Reading Usable Help
@UsableHelp on Twitter
Gordon R. Meyer
Welcome, friend. Usable Help exists to discuss, examine, and observe the state of documentation, onscreen help in particular, for computers, software, and consumer products.
I'm not one to mince words. While others might pine for lengthy printed manuals, I come to bury them. Their shadow casts a pall over the onscreen presentation of information. To the extent that most people believe onscreen help and its ilk are ineffective, difficult to use, and generally better ignored.
Economic and organizational pressures are killing off printed documentation anyway, at least in its physical form. But whether it is a "print it yourself" PDF on the CD, or a quick-dump of a book into the help system, onscreen documentation suffers from its "dead tree" ancestry.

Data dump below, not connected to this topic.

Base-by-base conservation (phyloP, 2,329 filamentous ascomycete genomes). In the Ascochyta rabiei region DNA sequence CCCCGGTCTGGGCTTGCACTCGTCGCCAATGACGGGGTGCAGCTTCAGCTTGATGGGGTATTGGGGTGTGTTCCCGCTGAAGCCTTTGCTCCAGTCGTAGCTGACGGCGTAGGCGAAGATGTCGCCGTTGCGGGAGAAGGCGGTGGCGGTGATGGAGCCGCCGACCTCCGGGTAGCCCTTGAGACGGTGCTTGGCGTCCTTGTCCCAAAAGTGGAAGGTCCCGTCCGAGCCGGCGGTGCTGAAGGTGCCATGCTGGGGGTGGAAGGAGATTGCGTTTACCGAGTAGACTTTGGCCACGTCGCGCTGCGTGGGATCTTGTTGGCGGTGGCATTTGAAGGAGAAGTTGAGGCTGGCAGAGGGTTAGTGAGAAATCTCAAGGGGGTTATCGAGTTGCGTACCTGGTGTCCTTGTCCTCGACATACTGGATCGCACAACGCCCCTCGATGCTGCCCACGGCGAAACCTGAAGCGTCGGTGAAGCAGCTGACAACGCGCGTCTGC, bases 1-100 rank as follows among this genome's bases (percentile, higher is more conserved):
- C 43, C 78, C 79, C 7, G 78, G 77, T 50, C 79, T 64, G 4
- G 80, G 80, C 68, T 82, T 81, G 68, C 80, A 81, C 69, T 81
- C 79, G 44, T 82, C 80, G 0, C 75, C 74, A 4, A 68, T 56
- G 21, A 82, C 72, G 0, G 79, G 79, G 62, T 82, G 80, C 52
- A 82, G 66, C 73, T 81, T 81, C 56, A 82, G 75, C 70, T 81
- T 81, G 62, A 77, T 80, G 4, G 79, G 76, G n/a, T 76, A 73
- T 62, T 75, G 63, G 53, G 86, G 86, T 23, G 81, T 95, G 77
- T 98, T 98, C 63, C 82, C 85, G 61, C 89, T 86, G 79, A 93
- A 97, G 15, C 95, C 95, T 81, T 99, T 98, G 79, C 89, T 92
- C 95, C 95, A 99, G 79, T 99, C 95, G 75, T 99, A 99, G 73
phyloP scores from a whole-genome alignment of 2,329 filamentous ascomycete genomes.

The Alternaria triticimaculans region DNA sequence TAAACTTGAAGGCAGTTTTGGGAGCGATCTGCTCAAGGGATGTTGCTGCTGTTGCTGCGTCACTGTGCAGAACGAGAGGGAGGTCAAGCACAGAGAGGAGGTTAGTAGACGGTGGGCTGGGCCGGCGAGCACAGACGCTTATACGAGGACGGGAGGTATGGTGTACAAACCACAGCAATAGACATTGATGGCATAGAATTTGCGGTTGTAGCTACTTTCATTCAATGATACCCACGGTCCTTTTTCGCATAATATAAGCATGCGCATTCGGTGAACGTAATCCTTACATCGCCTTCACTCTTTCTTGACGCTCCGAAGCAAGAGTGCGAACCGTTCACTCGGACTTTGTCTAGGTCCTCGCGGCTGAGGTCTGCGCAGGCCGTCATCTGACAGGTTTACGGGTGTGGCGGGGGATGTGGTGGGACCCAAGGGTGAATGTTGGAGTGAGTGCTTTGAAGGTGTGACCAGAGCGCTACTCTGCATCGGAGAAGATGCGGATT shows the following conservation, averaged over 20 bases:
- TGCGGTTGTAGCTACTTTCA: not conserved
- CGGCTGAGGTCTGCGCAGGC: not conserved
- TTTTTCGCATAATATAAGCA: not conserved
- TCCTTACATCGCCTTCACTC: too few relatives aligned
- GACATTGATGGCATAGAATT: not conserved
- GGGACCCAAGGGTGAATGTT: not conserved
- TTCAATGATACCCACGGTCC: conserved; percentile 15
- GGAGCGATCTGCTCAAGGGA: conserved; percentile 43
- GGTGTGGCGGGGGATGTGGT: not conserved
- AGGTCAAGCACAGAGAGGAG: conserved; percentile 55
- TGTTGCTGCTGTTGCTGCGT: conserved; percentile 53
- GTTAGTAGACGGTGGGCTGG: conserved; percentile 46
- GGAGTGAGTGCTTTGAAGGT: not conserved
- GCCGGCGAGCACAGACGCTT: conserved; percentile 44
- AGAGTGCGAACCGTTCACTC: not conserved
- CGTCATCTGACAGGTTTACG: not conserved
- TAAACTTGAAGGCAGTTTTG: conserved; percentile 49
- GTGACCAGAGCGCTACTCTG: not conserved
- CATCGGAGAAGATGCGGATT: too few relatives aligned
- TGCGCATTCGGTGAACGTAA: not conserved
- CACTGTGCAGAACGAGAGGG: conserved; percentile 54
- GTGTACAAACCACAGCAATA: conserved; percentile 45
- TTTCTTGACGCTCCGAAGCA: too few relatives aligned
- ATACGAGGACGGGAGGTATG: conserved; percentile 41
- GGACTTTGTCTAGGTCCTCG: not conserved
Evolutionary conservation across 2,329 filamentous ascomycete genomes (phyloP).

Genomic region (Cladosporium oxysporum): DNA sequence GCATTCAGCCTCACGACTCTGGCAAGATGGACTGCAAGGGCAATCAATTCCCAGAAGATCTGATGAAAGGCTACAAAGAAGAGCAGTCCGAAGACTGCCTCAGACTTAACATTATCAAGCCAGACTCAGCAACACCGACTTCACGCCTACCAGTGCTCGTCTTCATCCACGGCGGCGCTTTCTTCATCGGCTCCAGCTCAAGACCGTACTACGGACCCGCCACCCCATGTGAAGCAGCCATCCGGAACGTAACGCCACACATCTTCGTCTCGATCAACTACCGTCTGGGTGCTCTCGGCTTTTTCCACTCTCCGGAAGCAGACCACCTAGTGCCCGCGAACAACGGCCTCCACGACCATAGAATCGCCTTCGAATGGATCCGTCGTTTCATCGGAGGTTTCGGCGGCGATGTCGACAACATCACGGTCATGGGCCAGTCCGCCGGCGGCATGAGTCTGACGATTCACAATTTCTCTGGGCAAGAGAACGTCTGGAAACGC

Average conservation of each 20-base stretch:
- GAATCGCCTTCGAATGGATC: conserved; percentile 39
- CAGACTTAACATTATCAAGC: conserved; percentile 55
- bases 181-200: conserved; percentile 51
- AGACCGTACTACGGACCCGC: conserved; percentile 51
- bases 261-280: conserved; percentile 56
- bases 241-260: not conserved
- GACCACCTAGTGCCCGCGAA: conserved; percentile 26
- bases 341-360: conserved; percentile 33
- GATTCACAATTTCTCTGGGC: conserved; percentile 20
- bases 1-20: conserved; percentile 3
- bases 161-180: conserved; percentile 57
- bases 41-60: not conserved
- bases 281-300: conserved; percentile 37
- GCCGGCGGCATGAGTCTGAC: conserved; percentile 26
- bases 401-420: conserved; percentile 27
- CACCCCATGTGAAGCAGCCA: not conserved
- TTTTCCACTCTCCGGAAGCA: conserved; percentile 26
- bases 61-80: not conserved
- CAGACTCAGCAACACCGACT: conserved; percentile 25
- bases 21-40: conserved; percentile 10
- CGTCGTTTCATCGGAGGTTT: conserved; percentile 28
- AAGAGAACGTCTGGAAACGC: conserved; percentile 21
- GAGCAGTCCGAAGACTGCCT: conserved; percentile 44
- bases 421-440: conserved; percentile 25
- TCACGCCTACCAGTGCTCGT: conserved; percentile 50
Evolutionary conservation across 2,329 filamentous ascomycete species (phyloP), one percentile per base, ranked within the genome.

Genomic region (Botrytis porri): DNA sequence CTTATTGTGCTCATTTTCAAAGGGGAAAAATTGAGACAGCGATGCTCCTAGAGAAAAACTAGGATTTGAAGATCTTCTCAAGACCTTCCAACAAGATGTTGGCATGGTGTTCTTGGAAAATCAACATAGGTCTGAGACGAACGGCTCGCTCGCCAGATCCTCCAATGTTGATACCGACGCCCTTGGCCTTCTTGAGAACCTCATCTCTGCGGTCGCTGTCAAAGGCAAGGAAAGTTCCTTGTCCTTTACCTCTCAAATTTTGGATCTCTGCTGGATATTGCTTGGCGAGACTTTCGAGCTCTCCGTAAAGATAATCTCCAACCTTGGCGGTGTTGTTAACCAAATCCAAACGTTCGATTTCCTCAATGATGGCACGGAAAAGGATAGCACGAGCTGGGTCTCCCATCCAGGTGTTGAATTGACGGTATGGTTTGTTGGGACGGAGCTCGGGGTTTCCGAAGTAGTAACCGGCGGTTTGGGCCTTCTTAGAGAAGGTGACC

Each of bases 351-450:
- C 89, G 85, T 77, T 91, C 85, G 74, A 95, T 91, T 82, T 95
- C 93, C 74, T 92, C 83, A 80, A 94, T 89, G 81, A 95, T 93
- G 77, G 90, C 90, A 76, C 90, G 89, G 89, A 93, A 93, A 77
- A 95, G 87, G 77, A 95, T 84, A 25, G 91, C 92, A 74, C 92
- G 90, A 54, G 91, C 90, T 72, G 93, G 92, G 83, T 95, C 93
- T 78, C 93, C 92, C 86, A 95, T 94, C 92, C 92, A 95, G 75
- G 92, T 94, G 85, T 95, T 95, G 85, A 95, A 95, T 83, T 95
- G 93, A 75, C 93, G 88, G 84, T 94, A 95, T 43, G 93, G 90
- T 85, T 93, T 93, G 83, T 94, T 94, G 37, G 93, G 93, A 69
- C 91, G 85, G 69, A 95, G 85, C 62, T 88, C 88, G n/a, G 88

The most basic problem is that many help systems are still written for paper media. They're narrative and descriptive, written in a tone and style that ensures understanding independent of the software being described. That is, a book about a software product can be read on a train, under a tree, or before you've installed the product. (That's why most books start with a chapter on "Installation" which is useful once, if ever.)
But onscreen help is, in essence, part of the very software it is describing. The implications of this are both basic and revolutionary. Simply, it changes how documentation is used. Beyond that, it offers opportunities far beyond what paper could ever provide. As a result, we will all benefit from useful, informative, and usable help systems.